Can they afford it?
All basic qualifying questions which every good salesperson would have covered off very early in the sales process.
The importance of this part of the process was highlighted at the end of the film ‘The Wolf of Wall Street’ where Jordan Belfort is seen rebuilding his career by challenging a classroom of salespeople in New Zealand to, “Sell me this pen.”
After numerous attempts to push the features and benefits of the pen being passed around the room the camera pans out without revealing the answer…
What everyone in the room failed to do was establish if the prospect either needed or wanted a pen. Spending your time talking to people who have no intention of building is a complete waste of time, which is why the qualifying and discovery questions are a critical part of the sales process and should always be completed before you ask for the sale!
So before you ever ask a prospect for the sale, think about where your prospect would be on the certainty scale for your product.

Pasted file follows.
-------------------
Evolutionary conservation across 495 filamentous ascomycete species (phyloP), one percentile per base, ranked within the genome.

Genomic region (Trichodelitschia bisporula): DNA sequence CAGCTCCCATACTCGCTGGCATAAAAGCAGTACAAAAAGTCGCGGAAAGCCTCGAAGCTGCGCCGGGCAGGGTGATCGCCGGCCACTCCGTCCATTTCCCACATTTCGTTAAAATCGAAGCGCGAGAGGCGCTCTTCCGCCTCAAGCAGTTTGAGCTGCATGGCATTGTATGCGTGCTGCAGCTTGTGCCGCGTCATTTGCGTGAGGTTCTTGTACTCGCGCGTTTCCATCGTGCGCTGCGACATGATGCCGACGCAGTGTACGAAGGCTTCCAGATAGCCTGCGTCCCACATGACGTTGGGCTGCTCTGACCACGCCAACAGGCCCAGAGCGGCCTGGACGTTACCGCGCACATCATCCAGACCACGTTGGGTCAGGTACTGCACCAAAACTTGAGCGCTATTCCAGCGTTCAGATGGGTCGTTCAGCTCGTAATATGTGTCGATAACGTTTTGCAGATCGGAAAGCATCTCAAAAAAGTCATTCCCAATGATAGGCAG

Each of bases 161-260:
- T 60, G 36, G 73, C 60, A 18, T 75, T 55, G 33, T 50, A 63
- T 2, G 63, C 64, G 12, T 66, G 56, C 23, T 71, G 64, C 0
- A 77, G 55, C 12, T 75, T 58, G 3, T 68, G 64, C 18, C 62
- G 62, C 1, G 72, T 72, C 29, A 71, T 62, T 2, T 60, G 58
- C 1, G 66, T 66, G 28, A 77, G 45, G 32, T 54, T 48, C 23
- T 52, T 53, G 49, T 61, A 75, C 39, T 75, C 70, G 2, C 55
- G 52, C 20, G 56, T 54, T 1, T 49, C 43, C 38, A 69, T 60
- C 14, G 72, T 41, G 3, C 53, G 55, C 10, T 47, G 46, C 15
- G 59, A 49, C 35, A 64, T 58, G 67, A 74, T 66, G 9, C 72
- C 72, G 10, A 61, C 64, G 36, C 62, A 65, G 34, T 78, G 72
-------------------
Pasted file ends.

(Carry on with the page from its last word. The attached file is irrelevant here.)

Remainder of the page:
If it’s a 10 then you need to be thinking about the other two components, the company and you.
Do they love your company?
A prospect that has entered your sales funnel by being referred by a past client will start off a lot higher on the certainty scale in terms of your company compared to a cold lead who responded to an advert on Facebook.
However, you still need to be working towards moving them to a 10 on the certainty scale as part of your sales process. Which means demonstrating trust, authority and expertise.
Trust can be built by sharing stories of previous clients that have a similar profile to your prospect. This can be done verbally, in written format and by using video case studies.